I hurried out the door at 5 am to plein air paint this amazing location. The soft colors of dawn light are very hard to capture as the human eye sees them, so starting the painting on site helped me set up the color scheme of this atmospheric rendering of Kaiwanui Marsh and Olomana Mountain. I painted patches of the most important colors in on the panel so I could later work on it in studio but still have the advantage of relative color comparison. Many glimpses of the original layer are retained in this final version.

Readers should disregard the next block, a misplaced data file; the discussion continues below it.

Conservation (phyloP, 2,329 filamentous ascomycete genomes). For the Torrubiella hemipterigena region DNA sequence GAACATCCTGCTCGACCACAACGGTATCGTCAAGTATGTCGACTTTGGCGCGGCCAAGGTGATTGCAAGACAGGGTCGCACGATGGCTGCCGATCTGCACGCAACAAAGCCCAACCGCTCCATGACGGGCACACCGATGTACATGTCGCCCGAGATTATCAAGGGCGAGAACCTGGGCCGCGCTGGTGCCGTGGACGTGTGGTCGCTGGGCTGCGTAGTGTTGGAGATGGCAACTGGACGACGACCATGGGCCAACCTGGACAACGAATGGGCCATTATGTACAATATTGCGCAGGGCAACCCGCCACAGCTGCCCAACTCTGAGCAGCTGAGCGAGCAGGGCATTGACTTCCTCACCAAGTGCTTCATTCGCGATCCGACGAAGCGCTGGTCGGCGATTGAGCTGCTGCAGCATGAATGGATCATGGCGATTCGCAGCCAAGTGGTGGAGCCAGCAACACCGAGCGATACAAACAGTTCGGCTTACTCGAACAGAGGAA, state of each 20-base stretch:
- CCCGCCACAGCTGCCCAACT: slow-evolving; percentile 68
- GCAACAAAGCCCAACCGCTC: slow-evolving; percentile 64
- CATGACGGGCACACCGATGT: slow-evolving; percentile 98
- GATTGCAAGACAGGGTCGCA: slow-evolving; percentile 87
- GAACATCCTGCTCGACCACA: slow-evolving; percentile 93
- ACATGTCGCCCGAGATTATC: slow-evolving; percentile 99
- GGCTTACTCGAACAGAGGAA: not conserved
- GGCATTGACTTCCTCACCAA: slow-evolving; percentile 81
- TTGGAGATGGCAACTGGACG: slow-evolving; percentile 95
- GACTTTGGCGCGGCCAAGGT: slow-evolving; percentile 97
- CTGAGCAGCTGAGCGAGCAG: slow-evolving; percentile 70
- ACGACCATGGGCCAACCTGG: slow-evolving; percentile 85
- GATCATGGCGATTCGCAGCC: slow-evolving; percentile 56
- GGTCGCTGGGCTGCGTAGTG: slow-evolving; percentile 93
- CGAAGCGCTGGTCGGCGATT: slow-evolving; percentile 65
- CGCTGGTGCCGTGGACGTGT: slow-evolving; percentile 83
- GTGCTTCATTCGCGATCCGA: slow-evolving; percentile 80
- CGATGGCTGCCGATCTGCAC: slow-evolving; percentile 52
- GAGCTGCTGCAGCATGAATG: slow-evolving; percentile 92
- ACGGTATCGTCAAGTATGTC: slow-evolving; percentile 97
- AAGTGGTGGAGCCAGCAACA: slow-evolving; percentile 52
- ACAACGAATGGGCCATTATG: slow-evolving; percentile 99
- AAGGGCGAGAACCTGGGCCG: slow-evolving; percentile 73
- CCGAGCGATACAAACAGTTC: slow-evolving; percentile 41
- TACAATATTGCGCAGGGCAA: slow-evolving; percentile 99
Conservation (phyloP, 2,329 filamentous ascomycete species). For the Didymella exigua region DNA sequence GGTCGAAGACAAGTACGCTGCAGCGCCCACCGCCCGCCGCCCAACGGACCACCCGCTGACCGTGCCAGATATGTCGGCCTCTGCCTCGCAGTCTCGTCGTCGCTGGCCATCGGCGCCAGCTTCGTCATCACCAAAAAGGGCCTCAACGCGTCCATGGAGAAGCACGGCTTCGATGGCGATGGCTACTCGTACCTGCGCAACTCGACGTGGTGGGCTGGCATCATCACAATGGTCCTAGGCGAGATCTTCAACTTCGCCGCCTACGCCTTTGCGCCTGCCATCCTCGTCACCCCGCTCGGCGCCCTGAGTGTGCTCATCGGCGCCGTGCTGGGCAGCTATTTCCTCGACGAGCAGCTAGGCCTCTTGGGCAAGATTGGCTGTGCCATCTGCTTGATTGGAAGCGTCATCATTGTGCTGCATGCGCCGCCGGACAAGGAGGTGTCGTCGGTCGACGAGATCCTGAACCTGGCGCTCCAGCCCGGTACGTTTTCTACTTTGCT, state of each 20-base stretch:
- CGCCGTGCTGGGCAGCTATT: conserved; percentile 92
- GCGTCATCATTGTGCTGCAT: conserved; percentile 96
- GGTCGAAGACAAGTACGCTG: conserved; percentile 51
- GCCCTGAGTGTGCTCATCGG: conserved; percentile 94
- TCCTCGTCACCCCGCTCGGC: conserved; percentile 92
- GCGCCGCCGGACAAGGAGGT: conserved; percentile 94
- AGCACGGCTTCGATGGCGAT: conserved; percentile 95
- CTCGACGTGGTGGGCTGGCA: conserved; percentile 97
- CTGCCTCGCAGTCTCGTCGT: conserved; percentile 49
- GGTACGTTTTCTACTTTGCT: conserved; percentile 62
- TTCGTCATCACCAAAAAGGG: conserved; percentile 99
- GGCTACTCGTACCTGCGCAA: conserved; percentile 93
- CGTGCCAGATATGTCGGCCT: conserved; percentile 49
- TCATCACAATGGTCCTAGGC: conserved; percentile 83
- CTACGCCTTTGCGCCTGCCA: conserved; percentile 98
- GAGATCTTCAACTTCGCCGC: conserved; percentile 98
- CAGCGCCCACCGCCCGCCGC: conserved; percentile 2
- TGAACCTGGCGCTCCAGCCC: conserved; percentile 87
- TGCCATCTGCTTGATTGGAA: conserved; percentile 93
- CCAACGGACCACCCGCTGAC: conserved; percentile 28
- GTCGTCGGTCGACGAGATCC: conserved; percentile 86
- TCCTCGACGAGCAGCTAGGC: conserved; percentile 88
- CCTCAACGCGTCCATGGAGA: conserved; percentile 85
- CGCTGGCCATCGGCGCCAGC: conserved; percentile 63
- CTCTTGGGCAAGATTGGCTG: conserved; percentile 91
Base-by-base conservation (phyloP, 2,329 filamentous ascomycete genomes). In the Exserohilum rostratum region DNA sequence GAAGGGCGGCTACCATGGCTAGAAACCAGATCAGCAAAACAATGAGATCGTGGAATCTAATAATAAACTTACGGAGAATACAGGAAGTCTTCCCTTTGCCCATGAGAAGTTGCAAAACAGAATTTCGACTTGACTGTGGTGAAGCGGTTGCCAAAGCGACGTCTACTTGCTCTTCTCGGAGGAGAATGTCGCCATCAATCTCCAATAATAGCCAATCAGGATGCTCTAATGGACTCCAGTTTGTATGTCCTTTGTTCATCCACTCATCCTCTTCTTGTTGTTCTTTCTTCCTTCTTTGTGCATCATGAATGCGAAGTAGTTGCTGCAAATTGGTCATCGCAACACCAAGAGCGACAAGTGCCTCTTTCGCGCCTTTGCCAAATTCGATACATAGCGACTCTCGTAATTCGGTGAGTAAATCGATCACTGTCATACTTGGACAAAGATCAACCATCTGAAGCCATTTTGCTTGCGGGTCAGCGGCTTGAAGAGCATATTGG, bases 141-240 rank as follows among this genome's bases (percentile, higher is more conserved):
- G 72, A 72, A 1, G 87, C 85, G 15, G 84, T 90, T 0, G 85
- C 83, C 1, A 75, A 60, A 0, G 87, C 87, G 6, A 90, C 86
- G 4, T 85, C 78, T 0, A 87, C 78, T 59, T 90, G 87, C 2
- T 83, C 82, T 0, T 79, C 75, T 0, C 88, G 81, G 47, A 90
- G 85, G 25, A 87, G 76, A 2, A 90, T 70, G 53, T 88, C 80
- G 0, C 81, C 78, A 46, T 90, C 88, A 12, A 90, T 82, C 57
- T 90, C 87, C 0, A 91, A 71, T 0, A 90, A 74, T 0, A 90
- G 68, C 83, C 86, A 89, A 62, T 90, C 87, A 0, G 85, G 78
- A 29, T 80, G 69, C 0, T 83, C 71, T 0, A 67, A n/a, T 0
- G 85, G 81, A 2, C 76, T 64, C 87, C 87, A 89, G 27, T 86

At the mauka (most toward the mountains) edge of Kawainui Marsh, there is a giant set of boulders on which Hauwahine, the beautiful and powerful shapeshifting mo`o goddess of protection, would watch over the marsh. A mo`o is a giant lizard/dragon creature of Hawaiian legend. Hauwahine’s promontory has a huge rock shaped like a mo’o head from which her legend sprang. This view is from the top of that rock outcropping. I have included the boulders on top of the vantage point in my painting, with rings of lichen reminding us that these are ancient rocks. When I look at this painting, I remember very well the feeling of sitting on the rocks, thinking about Hauwahine. It was so easy to imagine her sitting on the rocks in her human form patiently guarding the land. The promontory was a perfect perch to see the whole wetlands spread out in a commanding view of the surroundings, allowing for a view all the way to the ocean and to the edge of each surrounding mountain. It was serene and quiet, filled with nothing but birdsong as the light slowly bloomed in the sky. It faded just as gradually, transforming into a picture-perfect sunny day.